It’s common knowledge that we love our pets, and will often go to the nines to make sure our furry friends are living the best possible lives. Monogrammed beds, comfy sweaters, Gourmet food – our pets have it all. Well, recent studies have taken an increased interest in the chemicals involved in the relationships between owner and pet, and how that love translates on a scientific level. The findings have been fascinating – and unexpected.

When we look into our dog’s eyes, a hormone often referred to as the “love” or “cuddle” hormone is released in our brains. This is the hormone that is activated in all mammal’s brains when a deep bonding experience occurs. While humans experience it frequently and with many different encounters (be it social, romantic, or maternal), we know less about when it is released in our pet’s brains. In an experiment conducted to see just how attuned our dogs can be, owners were instructed to gaze into their canine’s eyes. Results were affirming: Oxytocin levels increased for both human and pup, and the connection was the greatest when lots of petting, cooing and affection occurred. This might not be surprising from the human standpoint – we already rely heavily on eye contact and will frequently feel surges of love from looking at our loved ones – but from the canine perspective it is quite astounding. After all, wolves have not yet shown to experience an increase in oxytocin from eye gaze, and yet their very close ancestors do.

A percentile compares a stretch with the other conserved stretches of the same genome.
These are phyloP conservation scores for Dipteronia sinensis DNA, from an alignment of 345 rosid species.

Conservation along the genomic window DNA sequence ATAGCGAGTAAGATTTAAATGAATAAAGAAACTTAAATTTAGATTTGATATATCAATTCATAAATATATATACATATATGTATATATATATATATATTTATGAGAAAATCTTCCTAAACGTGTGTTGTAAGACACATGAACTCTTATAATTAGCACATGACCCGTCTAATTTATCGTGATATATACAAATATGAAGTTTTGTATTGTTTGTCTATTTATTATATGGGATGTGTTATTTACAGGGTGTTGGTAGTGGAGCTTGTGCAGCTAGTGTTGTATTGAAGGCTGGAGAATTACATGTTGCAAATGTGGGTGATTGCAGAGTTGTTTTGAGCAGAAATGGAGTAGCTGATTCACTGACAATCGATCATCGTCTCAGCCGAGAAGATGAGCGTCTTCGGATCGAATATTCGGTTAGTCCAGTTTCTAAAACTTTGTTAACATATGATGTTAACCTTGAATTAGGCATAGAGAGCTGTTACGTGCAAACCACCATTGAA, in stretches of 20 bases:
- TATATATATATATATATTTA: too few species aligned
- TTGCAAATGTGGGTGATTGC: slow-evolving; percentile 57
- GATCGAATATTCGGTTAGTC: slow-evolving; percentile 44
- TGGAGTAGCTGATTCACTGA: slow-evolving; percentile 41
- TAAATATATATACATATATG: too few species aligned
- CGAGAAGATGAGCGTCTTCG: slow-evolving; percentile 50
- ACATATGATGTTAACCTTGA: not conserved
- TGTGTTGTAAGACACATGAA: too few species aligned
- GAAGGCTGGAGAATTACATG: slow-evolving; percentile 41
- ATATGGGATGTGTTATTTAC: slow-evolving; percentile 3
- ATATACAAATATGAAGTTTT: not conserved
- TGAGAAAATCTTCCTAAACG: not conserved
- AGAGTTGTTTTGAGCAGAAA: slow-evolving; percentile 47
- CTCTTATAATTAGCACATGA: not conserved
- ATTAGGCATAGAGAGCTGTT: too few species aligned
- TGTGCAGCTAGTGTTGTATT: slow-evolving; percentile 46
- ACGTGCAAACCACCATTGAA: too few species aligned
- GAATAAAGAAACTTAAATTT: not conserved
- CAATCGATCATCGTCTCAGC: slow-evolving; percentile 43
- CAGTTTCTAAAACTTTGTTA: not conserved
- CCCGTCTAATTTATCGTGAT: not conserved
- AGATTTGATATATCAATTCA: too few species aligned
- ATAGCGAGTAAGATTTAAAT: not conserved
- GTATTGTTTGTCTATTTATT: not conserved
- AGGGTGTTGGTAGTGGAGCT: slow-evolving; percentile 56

Interestingly enough, another study which examined play between a young dog and a goat showed tremendous increase in Oxytocin for both mammals. And although the same has yet to proven for cats, we now know that our four-legged friends respond positively to play, affection, and most importantly – our love.